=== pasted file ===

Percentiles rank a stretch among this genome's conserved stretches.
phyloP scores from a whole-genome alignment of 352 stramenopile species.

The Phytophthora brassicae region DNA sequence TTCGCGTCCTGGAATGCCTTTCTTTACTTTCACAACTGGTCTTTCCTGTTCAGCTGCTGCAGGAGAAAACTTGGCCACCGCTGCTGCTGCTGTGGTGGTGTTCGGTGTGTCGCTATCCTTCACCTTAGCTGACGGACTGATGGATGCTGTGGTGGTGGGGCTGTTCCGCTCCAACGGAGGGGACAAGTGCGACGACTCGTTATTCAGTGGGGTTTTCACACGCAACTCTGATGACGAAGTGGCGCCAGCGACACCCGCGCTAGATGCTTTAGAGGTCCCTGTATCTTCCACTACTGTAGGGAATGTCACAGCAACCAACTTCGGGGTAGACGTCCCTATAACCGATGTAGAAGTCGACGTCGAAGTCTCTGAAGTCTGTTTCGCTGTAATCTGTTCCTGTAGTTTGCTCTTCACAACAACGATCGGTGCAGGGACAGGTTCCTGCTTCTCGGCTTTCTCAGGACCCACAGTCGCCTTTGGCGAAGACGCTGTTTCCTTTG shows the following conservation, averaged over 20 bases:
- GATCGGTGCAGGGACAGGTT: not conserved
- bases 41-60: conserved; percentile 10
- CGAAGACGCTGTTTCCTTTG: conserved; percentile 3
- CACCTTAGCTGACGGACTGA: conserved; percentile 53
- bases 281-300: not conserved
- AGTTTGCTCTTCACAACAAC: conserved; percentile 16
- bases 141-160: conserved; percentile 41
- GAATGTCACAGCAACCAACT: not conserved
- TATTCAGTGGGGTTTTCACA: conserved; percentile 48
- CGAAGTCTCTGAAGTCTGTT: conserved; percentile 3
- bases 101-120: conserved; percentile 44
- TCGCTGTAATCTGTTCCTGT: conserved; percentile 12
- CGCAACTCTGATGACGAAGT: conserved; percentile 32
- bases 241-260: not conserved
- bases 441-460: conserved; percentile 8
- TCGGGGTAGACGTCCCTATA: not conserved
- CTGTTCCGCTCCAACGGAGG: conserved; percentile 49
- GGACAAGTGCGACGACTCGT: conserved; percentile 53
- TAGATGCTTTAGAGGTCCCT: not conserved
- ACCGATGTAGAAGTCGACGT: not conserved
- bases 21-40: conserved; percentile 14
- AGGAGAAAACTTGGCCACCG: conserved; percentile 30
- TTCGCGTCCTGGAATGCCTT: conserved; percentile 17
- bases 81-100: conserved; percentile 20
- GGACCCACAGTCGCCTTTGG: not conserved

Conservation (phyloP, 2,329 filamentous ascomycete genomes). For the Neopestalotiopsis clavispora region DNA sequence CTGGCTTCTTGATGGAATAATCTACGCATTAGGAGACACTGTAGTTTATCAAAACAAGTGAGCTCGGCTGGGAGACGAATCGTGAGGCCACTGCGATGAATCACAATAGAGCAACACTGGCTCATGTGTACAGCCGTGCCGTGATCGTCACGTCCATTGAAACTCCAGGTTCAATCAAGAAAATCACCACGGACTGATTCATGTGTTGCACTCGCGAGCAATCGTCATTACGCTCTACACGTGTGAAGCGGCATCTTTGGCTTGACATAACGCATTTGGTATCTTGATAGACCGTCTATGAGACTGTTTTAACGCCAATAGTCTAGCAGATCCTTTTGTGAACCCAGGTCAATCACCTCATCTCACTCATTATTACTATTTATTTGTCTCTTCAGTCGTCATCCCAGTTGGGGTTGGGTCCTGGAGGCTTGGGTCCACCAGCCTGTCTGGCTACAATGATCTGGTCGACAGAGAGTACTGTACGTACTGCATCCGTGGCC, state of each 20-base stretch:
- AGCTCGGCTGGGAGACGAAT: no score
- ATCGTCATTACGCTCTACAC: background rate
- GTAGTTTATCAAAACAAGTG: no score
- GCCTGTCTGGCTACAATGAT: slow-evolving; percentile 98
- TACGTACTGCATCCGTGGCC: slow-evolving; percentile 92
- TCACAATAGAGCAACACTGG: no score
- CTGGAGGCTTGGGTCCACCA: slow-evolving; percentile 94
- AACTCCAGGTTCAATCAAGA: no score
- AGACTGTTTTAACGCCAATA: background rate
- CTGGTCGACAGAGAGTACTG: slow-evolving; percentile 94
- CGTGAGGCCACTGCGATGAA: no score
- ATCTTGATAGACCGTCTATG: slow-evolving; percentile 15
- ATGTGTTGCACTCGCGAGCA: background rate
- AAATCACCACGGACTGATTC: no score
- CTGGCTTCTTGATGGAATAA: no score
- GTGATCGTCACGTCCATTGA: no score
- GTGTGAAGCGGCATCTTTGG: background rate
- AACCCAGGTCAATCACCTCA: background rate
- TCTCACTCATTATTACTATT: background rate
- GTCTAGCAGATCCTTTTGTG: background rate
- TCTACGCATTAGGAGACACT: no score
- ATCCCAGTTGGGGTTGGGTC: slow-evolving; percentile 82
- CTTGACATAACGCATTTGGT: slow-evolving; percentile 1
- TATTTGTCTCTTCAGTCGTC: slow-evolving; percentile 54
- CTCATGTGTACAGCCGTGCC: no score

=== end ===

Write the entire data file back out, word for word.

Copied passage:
Percentiles rank a stretch among this genome's conserved stretches.
phyloP scores from a whole-genome alignment of 352 stramenopile species.

The Phytophthora brassicae region DNA sequence TTCGCGTCCTGGAATGCCTTTCTTTACTTTCACAACTGGTCTTTCCTGTTCAGCTGCTGCAGGAGAAAACTTGGCCACCGCTGCTGCTGCTGTGGTGGTGTTCGGTGTGTCGCTATCCTTCACCTTAGCTGACGGACTGATGGATGCTGTGGTGGTGGGGCTGTTCCGCTCCAACGGAGGGGACAAGTGCGACGACTCGTTATTCAGTGGGGTTTTCACACGCAACTCTGATGACGAAGTGGCGCCAGCGACACCCGCGCTAGATGCTTTAGAGGTCCCTGTATCTTCCACTACTGTAGGGAATGTCACAGCAACCAACTTCGGGGTAGACGTCCCTATAACCGATGTAGAAGTCGACGTCGAAGTCTCTGAAGTCTGTTTCGCTGTAATCTGTTCCTGTAGTTTGCTCTTCACAACAACGATCGGTGCAGGGACAGGTTCCTGCTTCTCGGCTTTCTCAGGACCCACAGTCGCCTTTGGCGAAGACGCTGTTTCCTTTG shows the following conservation, averaged over 20 bases:
- GATCGGTGCAGGGACAGGTT: not conserved
- bases 41-60: conserved; percentile 10
- CGAAGACGCTGTTTCCTTTG: conserved; percentile 3
- CACCTTAGCTGACGGACTGA: conserved; percentile 53
- bases 281-300: not conserved
- AGTTTGCTCTTCACAACAAC: conserved; percentile 16
- bases 141-160: conserved; percentile 41
- GAATGTCACAGCAACCAACT: not conserved
- TATTCAGTGGGGTTTTCACA: conserved; percentile 48
- CGAAGTCTCTGAAGTCTGTT: conserved; percentile 3
- bases 101-120: conserved; percentile 44
- TCGCTGTAATCTGTTCCTGT: conserved; percentile 12
- CGCAACTCTGATGACGAAGT: conserved; percentile 32
- bases 241-260: not conserved
- bases 441-460: conserved; percentile 8
- TCGGGGTAGACGTCCCTATA: not conserved
- CTGTTCCGCTCCAACGGAGG: conserved; percentile 49
- GGACAAGTGCGACGACTCGT: conserved; percentile 53
- TAGATGCTTTAGAGGTCCCT: not conserved
- ACCGATGTAGAAGTCGACGT: not conserved
- bases 21-40: conserved; percentile 14
- AGGAGAAAACTTGGCCACCG: conserved; percentile 30
- TTCGCGTCCTGGAATGCCTT: conserved; percentile 17
- bases 81-100: conserved; percentile 20
- GGACCCACAGTCGCCTTTGG: not conserved

Conservation (phyloP, 2,329 filamentous ascomycete genomes). For the Neopestalotiopsis clavispora region DNA sequence CTGGCTTCTTGATGGAATAATCTACGCATTAGGAGACACTGTAGTTTATCAAAACAAGTGAGCTCGGCTGGGAGACGAATCGTGAGGCCACTGCGATGAATCACAATAGAGCAACACTGGCTCATGTGTACAGCCGTGCCGTGATCGTCACGTCCATTGAAACTCCAGGTTCAATCAAGAAAATCACCACGGACTGATTCATGTGTTGCACTCGCGAGCAATCGTCATTACGCTCTACACGTGTGAAGCGGCATCTTTGGCTTGACATAACGCATTTGGTATCTTGATAGACCGTCTATGAGACTGTTTTAACGCCAATAGTCTAGCAGATCCTTTTGTGAACCCAGGTCAATCACCTCATCTCACTCATTATTACTATTTATTTGTCTCTTCAGTCGTCATCCCAGTTGGGGTTGGGTCCTGGAGGCTTGGGTCCACCAGCCTGTCTGGCTACAATGATCTGGTCGACAGAGAGTACTGTACGTACTGCATCCGTGGCC, state of each 20-base stretch:
- AGCTCGGCTGGGAGACGAAT: no score
- ATCGTCATTACGCTCTACAC: background rate
- GTAGTTTATCAAAACAAGTG: no score
- GCCTGTCTGGCTACAATGAT: slow-evolving; percentile 98
- TACGTACTGCATCCGTGGCC: slow-evolving; percentile 92
- TCACAATAGAGCAACACTGG: no score
- CTGGAGGCTTGGGTCCACCA: slow-evolving; percentile 94
- AACTCCAGGTTCAATCAAGA: no score
- AGACTGTTTTAACGCCAATA: background rate
- CTGGTCGACAGAGAGTACTG: slow-evolving; percentile 94
- CGTGAGGCCACTGCGATGAA: no score
- ATCTTGATAGACCGTCTATG: slow-evolving; percentile 15
- ATGTGTTGCACTCGCGAGCA: background rate
- AAATCACCACGGACTGATTC: no score
- CTGGCTTCTTGATGGAATAA: no score
- GTGATCGTCACGTCCATTGA: no score
- GTGTGAAGCGGCATCTTTGG: background rate
- AACCCAGGTCAATCACCTCA: background rate
- TCTCACTCATTATTACTATT: background rate
- GTCTAGCAGATCCTTTTGTG: background rate
- TCTACGCATTAGGAGACACT: no score
- ATCCCAGTTGGGGTTGGGTC: slow-evolving; percentile 82
- CTTGACATAACGCATTTGGT: slow-evolving; percentile 1
- TATTTGTCTCTTCAGTCGTC: slow-evolving; percentile 54
- CTCATGTGTACAGCCGTGCC: no score